My own transformation, from a burned-out psychologist to a vibrant community volunteer, and ultimately to a calm and centered coach, took about 20 years. Sheesh!  Based on my experience, and that of my clients  I think it’s important to have a real talk about the stages of change.

Does that terrify you? I mean, who has 20 years to spend getting their sh*t together?

Well, here’s something that might be even scarier… I’m still changing! Yup. Newsflash!… Change is never complete. It’s never over. There is no finish line. There are, however, milestones along the way that make the journey totally worth it.

Whether you want to become a runner, learn to cook for your health, find your Zen through meditation, or just begin to spend more time away from your phone, lasting habits are built slowly and with mindful awareness. This is a process and I will try to break it down for you so you can get on with it. Won’t it be fun to see where you end up 20 years from now?


Change Doesn’t Happen in a Straight Line


First things first… are you ready for change? Groundbreaking change expert, James Prochaska, developed The Transtheoretical Model (also called the Stages of Change Model for the stages of change that everyone cycles through when trying to start a new habit. The model takes you through 6 stages from Precontemplation (before you are even ready to think about change) all the way to Termination (when habits are so deeply rooted that you don’t even think about them anymore, they are just a part of you). Without giving you an entire dissertation about change here are some highlights:


Stages 1-3

Get this! There are 3 stages of change that occur even before you attempt to do anything differently!

These stages occur when you are just thinking about creating a new behavior, before that, just thinking about thinking about it, and, before that, not even thinking about it! Understand?


Stage 4

Now that you’re thinking about making that change its time to take action.  Typically, you will cycle repeatedly back and forth between taking effective action and slipping back to the stage where we are just getting ready or just thinking about taking action.   The experts describe it as a spiral (though I think its more like a game of pong), and, it is good news!

Each time you slip back the “slip”  is usually not as far back as to where you started, and each time it becomes easier to move forward. So that’s terrific! Even though you rarely move smoothly from point A to point B, change gets easier over time and that’s promising!


Stage 5

Finally, you arrive at the 5th stage which Prochaska calls Maintenance which occurs sometime after AT LEAST 6 months of practicing your new habit. The idea that it takes 21 days to make a new habit is complete nonsense!  Maintenance is the stage where you regularly practice your new habit, but it still takes thought, attention, and intention.

Now here is the most important part… most people stay at this maintenance stage forever. That’s right… you may ALWAYS have to be mindful of incorporating your new habit into your life. Therefore, it helps to be super clear about what you want that habit to look like in your life and how that new habit will serve you. This is your motivation to keep going.


Stage 6

The last stage is called Termination, and this is the stage in which your new habit is SO much a part of your routine that you no longer think about it and you will never slip back into old patterns. Again… most people never get to this stage. The important point about that is to be kind to yourself when you might slip back a little, or when after 10 years of regularly exercising, you still have to talk yourself out of bed and into your gym shoes every morning. This is normal.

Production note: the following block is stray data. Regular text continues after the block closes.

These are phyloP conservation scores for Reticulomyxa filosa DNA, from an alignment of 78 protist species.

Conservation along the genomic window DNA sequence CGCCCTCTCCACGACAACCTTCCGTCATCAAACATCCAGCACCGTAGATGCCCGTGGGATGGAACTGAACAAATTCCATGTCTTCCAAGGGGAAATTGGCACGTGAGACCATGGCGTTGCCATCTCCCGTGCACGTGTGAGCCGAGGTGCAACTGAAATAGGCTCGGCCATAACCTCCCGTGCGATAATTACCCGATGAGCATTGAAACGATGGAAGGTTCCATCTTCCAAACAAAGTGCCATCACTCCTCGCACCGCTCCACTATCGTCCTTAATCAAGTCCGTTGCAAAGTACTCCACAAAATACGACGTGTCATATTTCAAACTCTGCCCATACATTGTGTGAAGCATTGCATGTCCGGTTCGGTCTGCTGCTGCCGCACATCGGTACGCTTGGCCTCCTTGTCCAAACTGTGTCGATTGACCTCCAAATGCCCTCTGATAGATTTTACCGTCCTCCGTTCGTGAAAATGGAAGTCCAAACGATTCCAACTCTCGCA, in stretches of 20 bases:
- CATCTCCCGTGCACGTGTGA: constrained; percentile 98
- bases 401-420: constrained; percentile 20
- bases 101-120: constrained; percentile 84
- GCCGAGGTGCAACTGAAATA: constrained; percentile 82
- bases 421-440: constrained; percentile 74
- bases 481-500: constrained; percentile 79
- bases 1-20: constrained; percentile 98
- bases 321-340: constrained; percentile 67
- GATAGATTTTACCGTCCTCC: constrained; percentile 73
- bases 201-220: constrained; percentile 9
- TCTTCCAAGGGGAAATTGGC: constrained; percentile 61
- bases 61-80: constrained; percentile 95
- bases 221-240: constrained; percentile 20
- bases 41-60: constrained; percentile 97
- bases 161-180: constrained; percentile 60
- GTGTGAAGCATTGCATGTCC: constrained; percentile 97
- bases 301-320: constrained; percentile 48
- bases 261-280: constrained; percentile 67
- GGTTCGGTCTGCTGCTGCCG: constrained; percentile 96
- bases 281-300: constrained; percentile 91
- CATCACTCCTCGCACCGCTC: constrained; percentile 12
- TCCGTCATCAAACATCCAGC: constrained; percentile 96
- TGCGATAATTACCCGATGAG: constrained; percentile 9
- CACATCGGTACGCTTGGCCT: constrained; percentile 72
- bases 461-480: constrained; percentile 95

The Takeaways
  • Start by identifying what new habit you’d like to incorporate into your life.
  • Get clear about how this new habit will make your life better.
  • Ask yourself the following: On a scale from 1-10 how important is this change to me? And then, on a scale from 1-10, how ready am I to make the effort needed to incorporate this change into my life?
  • Note: If you are at a 7 or higher for BOTH of these questions you are ready to start making a new habit.
  • Start small.
  • Schedule reminders.
  • Keep everything you need at the ready.
  • Tell everyone you know that you are making these changes.

If you are truly ready to make some changes you won’t mind sharing your plans with the universe. Then, start! Baby steps. Keep at it. Congratulate yourself every step of the way. And, finally, be prepared to slip back into old patterns when things in your life make it harder to follow through. It’s okay! Start again. Remember, the more you keep at it the easier it gets. And the payoff? Well, that is how amazing you will feel from the accomplishment and from the new and improved you.

Click here for this great article that may help you navigate the changes that you want in your life.

Lauren Yellin Weinberg

Lauren Yellin Weinberg

Lauren Yellin Weinberg, MS, NBC-HWC

As The Becoming Coach, Lauren empowers her clients to become more confident, calm, and connected and to architect the wildly wonderful life they have always imagined. A National Board Certified Health and Wellness Coach, and a Certified Happiness Coach, with a background as a psychologist and family therapist, she is committed to a whole-person, empirically-based process that creates lasting mindset and wellbeing changes. Her transformational coaching is designed to accelerate and support personal and professional success while inspiring her clients to fall in love with who they are becoming.

Lauren is also a thought partner for solopreneurs and she is an expert for Living Healthy List.

Find out more at or email directly at Follow on FB @lastingchangewellness; on IG @lastingchangecoach and on LinkedIn @LaurenYellinWeinberg